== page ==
Forsyth Technical Community College
2100 Silas Creek Pkwy
Winston Salem, NC 27103
Bail bond runners who are just getting started in the field will have to rely on their experience and their connections to find work. You should try to meet other skilled bail bond runners and agents as you complete your year of required supervised experience. You can also consider joining bail bond or private investigator associations in North Carolina and around your city to find opportunities and build your skills
Featured Bail Agents in North Carolina
To assist your search for mentorship opportunities with experienced bail recovery agents, we have listed some of the highest-rated and/or well-known bail bondsmen companies in North Carolina.
828 Bail Bonds
530 Merrimon Ave C
Asheville, NC 28804
A&A Bonding Agency
320 1st Ave E
Hendersonville, NC 28792
Ace Bail Bonding
3305 Durham Dr
Raleigh, NC 27603
Apex Bail Bonds
1091 NC 65
Reidsville, NC 27320
Holmes Bail Bonding
144 Annaron Ct
Raleigh, NC 27603
In and Out Bail Bonds
811 E Trade St
Charlotte, NC 28202
Off the Hook Bail Bonds
106 Water St
Wilmington, NC 28401
To find even more bail agents and bondsmen in your area, use the Member Search tool on the Professional Bail Agents of the US (PBUS) website.
Bail Bond Runner Salary and Outlook in North Carolina
When embarking on a new career, you should research salary data and job growth potential. Since the Bureau of Labor Statistics (BLS) does not provide salary data for bounty hunters or bail bond runners, we use the information provided for private investigators as a proxy due to the similarity in job function and pay of the two careers. In North Carolina, over 400 PIs were employed as of 2021, earning an average annual salary of $64,920, which is above the national average of $60,970.2,3 Estimates are that jobs for PIs in North Carolina will grow by 11.1% through 2030, with about 70 job openings per year including replacements.4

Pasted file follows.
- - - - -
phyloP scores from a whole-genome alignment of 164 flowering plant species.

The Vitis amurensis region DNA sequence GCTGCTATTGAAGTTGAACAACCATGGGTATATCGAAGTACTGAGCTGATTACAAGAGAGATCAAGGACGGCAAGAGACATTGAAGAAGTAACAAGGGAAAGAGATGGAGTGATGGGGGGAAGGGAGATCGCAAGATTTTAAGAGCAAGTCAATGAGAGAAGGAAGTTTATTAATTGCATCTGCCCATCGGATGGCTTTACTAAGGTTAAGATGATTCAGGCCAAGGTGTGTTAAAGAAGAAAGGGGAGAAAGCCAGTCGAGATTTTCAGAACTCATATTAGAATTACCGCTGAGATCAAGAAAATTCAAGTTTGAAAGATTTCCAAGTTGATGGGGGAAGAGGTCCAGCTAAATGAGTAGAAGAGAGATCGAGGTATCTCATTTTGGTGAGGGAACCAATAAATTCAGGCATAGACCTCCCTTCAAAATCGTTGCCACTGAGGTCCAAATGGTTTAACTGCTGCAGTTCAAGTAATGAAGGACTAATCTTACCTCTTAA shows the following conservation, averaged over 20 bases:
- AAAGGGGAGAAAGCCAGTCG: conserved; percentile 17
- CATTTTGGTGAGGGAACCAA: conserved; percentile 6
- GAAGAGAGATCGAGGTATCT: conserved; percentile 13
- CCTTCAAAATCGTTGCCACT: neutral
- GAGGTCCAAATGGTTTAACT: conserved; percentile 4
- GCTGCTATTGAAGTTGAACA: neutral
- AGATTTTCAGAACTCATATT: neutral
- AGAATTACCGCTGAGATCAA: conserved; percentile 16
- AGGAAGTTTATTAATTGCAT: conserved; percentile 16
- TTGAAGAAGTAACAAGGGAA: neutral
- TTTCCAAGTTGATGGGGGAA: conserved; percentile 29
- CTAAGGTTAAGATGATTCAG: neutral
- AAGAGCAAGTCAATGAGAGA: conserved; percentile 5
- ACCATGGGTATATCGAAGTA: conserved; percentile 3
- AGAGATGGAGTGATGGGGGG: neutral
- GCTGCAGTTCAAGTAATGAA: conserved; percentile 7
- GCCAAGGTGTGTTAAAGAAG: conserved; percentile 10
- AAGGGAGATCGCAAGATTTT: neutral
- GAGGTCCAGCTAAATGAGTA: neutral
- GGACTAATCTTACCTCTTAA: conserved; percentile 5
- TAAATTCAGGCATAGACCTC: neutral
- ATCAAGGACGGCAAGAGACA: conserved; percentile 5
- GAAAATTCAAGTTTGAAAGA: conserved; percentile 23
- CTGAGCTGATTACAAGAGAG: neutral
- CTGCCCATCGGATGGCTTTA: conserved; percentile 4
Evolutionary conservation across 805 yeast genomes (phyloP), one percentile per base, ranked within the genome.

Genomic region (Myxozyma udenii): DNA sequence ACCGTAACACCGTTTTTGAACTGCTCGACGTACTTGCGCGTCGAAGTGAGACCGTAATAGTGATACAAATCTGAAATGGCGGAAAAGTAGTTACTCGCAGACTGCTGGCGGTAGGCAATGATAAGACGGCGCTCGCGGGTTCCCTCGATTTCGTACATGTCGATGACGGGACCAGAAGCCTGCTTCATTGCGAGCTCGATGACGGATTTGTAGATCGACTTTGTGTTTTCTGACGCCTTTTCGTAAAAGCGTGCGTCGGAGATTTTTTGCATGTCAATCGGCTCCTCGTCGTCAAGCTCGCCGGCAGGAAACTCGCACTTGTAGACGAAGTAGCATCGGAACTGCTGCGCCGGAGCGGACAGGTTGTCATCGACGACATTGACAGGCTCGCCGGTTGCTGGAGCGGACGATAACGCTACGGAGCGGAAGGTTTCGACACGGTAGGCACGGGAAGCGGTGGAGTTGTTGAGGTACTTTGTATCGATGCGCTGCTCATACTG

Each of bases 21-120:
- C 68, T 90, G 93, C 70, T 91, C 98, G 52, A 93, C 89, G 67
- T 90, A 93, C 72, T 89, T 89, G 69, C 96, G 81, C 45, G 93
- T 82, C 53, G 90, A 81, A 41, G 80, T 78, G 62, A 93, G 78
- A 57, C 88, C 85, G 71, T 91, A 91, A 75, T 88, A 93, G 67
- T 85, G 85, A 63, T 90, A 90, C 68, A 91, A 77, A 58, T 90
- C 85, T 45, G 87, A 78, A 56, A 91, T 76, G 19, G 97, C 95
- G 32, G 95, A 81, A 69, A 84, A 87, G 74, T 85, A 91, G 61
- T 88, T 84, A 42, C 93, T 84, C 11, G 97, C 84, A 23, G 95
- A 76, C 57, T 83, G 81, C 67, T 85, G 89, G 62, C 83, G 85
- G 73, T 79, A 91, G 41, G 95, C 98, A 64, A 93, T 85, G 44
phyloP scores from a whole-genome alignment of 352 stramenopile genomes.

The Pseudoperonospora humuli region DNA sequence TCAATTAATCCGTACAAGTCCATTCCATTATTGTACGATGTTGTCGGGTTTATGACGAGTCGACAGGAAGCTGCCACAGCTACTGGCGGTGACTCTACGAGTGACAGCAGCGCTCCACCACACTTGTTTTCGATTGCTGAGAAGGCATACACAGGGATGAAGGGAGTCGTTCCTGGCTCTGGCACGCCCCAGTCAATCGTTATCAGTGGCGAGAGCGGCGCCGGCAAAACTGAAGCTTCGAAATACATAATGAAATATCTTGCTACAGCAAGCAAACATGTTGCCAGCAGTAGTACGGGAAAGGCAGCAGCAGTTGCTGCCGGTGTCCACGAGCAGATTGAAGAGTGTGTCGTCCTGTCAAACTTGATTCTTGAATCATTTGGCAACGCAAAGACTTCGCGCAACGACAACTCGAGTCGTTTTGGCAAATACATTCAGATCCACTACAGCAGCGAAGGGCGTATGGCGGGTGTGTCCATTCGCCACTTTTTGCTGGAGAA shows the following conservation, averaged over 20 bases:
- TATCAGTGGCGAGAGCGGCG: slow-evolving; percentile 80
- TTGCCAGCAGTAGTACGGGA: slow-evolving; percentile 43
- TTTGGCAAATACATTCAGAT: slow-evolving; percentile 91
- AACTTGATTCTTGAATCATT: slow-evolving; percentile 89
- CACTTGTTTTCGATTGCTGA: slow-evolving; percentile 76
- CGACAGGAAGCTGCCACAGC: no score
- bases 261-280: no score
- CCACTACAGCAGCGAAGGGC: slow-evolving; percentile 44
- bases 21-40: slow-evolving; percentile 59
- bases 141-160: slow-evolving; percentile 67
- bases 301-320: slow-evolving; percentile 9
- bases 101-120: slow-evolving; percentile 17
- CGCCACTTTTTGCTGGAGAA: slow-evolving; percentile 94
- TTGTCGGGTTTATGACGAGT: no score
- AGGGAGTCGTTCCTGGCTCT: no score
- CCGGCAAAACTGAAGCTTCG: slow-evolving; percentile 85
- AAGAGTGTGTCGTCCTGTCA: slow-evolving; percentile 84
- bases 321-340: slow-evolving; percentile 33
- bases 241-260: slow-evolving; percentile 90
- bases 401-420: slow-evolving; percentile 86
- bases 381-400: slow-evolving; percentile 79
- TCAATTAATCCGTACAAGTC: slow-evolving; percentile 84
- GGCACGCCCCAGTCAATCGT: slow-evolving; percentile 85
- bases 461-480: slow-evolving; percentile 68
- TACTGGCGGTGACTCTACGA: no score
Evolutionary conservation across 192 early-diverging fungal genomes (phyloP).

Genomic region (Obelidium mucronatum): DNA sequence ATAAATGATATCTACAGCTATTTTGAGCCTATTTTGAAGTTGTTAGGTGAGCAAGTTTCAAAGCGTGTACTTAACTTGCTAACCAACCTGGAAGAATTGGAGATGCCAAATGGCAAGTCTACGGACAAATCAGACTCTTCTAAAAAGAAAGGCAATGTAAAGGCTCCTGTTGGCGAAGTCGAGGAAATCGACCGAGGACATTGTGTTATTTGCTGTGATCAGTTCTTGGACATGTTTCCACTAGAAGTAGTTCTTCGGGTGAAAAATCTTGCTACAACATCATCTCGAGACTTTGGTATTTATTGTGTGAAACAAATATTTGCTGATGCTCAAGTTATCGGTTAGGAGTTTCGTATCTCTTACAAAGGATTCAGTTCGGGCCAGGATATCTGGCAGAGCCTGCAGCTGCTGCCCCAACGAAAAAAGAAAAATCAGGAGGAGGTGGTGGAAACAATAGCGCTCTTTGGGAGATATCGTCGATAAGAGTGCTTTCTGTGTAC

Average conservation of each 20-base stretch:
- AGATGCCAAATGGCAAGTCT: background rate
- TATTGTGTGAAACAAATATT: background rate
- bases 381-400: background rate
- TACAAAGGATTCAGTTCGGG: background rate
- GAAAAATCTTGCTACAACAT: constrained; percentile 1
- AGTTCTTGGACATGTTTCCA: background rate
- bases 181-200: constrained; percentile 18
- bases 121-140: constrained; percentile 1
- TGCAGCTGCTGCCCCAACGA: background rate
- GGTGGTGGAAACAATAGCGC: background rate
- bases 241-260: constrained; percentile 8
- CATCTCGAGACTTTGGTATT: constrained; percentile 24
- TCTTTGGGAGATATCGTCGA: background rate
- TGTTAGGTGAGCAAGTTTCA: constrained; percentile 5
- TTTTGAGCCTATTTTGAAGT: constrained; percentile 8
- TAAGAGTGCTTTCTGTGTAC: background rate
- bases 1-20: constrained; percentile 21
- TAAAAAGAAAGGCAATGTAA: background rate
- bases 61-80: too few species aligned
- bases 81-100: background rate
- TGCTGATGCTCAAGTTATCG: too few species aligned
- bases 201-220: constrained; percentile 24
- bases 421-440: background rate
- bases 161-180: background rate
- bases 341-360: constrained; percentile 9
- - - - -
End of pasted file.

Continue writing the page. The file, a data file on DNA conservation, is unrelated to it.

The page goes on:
|City or Metropolitan Area||Number Employed3||Average Annual Salary3|
Check out the following associations in North Carolina to grow your professional network and search for job opportunities.
- North Carolina Bail Agents Association (NCBAA): Provides networking and continuing education opportunities for bail recovery agents in the state.
- North Carolina Association of Private Investigators (NCAPI): The oldest association of private investigators in North Carolina, advocating for the enforcement of rules and regulations and encouraging networking between private investigators in the state.
1. US Census Bureau Quick Facts, North Carolina: hhttps://www.census.gov/quickfacts/fact/table/NC/PST045221
2. Bureau of Labor Statistics, Occupational Employment and Wages, May 2021, Private Investigators: https://www.bls.gov/oes/current/oes_nc.htm
3. Bureau of Labor Statistics, Occupational Employment and Wage Estimates, North Carolina: https://www.bls.gov/oes/current/oes_nc.htm
4. Projections Central, Long Term Occupational Projections: https://projectionscentral.org/Projections/LongTerm